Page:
Companies of all sizes have been grappling with secure access management in increasingly cloud and mobile-first environments for quite some time now. The sudden change to a majority of an organization’s workforce being remote may be the catalyst that forces companies to accelerate security projects that embrace zero trust concepts and architectures.
Aside from a few legacy applications, the majority of heavily trafficked applications will be SaaS-based. The world has become far too complex to assess whether access requests are to be granted using rudimentary data points like user identity or application alone; security models need to consider all of the context that surrounds a request. Many security professionals are now pushing for access control policies that can incorporate some information about the device—specifically, a risk posture check, the location from which the request is initiated, and other salient details—along with information on the user and the application before a request can be granted. This is a big change from the checks that are in place with many legacy solutions, but a significant step forward to improve the organization’s security posture.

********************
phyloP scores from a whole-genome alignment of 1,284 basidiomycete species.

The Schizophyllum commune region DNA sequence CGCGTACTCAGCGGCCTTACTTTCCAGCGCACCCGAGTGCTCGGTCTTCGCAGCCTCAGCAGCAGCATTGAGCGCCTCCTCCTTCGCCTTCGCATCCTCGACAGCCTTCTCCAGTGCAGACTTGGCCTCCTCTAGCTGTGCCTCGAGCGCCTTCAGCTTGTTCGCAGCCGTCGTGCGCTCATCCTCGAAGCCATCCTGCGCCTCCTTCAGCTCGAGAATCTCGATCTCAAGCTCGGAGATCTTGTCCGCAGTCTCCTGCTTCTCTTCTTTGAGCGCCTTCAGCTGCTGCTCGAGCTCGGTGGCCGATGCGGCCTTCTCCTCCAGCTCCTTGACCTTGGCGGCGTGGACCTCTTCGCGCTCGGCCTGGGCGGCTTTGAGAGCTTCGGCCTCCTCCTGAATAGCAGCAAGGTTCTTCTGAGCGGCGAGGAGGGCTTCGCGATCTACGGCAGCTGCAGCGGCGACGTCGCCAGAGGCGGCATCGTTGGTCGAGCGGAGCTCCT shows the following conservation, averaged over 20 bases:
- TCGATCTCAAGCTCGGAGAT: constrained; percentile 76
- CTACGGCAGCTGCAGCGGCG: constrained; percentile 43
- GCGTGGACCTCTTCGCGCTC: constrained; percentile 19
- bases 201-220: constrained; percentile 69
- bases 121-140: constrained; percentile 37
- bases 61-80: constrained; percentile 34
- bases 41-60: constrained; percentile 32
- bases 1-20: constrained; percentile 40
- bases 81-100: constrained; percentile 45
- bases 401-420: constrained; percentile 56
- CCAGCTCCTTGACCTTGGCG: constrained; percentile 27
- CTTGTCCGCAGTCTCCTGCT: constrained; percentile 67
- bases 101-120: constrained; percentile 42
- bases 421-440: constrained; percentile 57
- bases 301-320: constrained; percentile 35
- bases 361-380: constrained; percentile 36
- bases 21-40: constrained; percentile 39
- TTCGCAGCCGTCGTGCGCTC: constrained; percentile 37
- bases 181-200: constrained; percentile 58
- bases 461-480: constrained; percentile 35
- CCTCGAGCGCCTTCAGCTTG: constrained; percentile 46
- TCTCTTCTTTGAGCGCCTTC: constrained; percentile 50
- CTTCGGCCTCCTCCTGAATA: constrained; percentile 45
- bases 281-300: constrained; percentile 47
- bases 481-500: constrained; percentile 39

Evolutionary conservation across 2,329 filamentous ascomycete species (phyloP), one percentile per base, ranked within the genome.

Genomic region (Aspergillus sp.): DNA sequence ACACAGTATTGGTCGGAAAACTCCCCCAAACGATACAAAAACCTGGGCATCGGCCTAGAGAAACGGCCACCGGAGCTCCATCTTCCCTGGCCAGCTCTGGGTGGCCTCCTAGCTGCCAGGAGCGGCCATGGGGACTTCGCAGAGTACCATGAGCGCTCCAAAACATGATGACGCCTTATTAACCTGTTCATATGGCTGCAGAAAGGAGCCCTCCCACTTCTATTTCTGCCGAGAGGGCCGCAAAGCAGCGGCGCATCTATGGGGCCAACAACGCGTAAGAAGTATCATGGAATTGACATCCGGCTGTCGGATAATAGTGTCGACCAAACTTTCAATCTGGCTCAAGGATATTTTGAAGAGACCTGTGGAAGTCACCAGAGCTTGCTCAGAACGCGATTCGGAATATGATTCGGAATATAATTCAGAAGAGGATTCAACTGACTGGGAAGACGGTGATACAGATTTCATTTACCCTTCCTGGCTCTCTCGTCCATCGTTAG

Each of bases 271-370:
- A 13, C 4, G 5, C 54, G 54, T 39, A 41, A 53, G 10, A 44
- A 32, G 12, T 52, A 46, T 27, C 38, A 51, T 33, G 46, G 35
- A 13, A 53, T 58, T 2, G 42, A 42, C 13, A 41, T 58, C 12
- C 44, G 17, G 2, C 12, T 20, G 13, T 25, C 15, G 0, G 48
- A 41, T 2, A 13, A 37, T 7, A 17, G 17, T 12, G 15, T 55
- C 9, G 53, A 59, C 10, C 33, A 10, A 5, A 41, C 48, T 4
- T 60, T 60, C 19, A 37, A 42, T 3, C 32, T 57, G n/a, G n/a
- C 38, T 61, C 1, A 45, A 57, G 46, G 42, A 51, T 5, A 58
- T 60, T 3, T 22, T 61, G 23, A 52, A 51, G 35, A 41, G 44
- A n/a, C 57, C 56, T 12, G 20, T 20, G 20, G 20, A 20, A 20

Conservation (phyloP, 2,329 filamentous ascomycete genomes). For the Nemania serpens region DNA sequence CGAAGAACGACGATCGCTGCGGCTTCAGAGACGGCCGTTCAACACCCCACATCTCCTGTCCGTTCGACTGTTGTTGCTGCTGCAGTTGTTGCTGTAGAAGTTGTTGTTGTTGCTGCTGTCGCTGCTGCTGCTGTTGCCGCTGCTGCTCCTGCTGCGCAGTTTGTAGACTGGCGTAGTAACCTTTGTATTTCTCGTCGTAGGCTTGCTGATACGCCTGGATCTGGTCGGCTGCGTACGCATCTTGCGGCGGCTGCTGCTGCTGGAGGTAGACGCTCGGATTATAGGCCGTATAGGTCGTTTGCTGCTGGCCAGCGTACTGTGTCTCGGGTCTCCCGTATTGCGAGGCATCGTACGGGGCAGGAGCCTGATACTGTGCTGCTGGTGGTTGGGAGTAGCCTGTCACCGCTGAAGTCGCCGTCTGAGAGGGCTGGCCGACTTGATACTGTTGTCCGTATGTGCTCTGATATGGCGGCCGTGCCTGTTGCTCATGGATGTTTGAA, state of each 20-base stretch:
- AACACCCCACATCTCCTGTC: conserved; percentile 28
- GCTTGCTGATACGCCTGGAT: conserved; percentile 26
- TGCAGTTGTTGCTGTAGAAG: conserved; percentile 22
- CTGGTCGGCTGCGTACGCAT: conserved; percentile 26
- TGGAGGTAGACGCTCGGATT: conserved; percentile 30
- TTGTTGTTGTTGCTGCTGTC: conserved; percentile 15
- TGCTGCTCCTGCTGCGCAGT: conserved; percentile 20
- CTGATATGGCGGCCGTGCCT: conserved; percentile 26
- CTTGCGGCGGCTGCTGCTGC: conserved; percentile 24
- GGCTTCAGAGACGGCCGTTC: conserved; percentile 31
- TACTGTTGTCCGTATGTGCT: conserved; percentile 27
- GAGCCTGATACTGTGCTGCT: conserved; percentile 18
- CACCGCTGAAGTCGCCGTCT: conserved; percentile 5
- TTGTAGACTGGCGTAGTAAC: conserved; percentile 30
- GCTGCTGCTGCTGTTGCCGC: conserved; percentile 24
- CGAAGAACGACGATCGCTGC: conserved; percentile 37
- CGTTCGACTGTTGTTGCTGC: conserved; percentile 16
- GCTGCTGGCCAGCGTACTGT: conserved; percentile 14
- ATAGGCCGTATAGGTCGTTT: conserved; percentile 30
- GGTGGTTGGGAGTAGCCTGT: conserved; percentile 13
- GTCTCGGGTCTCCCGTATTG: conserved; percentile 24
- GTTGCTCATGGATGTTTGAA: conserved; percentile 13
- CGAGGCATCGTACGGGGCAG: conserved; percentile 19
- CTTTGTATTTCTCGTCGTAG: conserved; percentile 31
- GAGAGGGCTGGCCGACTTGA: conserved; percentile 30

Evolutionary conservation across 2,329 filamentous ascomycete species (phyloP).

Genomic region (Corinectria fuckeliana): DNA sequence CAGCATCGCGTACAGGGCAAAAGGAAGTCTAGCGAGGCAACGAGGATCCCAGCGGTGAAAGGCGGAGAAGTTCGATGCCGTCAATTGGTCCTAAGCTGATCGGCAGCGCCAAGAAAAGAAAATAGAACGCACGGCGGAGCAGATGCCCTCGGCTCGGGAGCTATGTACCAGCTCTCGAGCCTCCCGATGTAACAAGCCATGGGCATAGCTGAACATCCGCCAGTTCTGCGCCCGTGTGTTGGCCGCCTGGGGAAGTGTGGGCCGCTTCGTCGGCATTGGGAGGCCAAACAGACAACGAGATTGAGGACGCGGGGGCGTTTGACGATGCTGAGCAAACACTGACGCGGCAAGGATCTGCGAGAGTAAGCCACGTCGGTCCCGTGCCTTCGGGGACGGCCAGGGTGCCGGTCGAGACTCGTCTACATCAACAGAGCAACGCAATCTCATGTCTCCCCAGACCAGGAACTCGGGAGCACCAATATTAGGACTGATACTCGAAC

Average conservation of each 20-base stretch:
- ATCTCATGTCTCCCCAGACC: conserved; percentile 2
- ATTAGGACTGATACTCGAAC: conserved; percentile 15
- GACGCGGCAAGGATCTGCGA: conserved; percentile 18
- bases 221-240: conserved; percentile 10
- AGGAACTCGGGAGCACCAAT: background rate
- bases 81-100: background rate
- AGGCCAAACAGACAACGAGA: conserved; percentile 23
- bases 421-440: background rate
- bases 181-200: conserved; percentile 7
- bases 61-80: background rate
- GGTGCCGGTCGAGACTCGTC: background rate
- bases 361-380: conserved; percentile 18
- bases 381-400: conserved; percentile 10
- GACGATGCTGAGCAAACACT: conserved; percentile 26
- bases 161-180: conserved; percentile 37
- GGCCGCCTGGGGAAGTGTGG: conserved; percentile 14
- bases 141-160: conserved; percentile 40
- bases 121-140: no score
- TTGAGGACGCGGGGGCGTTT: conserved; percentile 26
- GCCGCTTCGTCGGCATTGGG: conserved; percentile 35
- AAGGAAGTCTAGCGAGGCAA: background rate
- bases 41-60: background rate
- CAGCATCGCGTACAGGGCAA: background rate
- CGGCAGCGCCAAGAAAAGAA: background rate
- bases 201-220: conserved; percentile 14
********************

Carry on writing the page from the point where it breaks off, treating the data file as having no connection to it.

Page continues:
Establishing a user’s identity is key to managing security within a remote working setup. The use of multifactor authentication (MFA) and single sign-on (SSO) provide a high level of assurance to a session that isn’t granted with just basic usernames and passwords.